This is thanks to all of your blog posts throughout May and June this year. Last month, over 65,000 people read your blog posts!
Our four new topics for July and August 2016 look at the theme of 'managing the lesson' and ask you to think about some of the approaches you use when teaching, giving feedback, challenging students and thinking about effective classroom management
Has a student or a class ever brought you to tears? This blog post is about class that brought my partner teacher to tears and took me to the edge of despair. It was back in the spring of 2001 when I was a relatively new and inexperienced teacher. My partner teacher was even less experienced than I was at that time. I remember worrying about this particular class every weekend, but there was one particular day when everything that could go wrong, did, and horribly so.
MASTERY AND MINDSET.
Nina MK, Ph.D.
In a classroom situation do we actually follow the models or stray away to respond to the emerging situation , and yet achieve the learning aims is something worth reflecting upon?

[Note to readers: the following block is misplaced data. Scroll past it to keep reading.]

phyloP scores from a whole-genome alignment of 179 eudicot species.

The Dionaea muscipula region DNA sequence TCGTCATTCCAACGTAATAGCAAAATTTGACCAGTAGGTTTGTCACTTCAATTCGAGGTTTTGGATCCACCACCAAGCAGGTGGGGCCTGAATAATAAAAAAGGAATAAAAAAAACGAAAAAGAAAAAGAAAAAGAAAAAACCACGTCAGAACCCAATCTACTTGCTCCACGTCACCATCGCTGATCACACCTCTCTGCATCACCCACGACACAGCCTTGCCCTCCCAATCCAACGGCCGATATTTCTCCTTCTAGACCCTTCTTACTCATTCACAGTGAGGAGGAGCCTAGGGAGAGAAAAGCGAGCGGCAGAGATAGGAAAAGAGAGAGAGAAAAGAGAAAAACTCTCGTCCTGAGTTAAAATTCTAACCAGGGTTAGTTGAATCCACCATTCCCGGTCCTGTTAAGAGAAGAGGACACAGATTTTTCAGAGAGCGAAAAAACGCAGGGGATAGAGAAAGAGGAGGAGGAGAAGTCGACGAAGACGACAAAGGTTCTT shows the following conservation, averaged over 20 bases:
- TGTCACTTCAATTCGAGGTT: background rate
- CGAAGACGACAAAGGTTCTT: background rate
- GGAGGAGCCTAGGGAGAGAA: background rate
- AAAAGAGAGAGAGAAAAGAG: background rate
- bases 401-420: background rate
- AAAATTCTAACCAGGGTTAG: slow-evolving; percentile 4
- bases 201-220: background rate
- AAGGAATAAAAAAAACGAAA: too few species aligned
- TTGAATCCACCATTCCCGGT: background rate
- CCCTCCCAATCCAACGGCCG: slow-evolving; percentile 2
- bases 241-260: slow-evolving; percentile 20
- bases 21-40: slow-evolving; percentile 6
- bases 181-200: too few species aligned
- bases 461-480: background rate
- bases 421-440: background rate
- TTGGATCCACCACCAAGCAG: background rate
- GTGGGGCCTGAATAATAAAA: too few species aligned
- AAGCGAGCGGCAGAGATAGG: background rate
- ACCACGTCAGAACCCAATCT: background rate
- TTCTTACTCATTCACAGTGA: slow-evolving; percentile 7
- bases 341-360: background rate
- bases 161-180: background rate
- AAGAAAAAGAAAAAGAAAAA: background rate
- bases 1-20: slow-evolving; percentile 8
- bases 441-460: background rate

For me teaching methodologies are like ‘straight Jackets’ that help us slip into the lesson and ‘play safe’ making it easier for us to meet ‘our’ aims. But do we stick to these when we are in a classroom or wander away to deal with emergent language or spontaneity. I recount a lesson while being observed for my DELTA. It was a Vocabulary lesson and I was following text based approach.
Feedback plays a central role in the learning process - it reminds students of their strengths and weaknesses, provides them with the motivation to improve and gives them room for reflection, right? Well, not always. It's very easy for us teachers to fall into the trap of seeing feedback as a means of isolating and highlighting students' weaknesses. Sometimes we do so because we wholeheartedly believe that by drawing students attention to areas they struggle with they can identify their mistakes more easily and therefore work towards correcting them.
Apparently, the term originates in biology when a response comes back to an organism (Rinvalucri,1994) but coming from an engineering background, I had my own idea of the word ‘feedback’ when I first started to teach.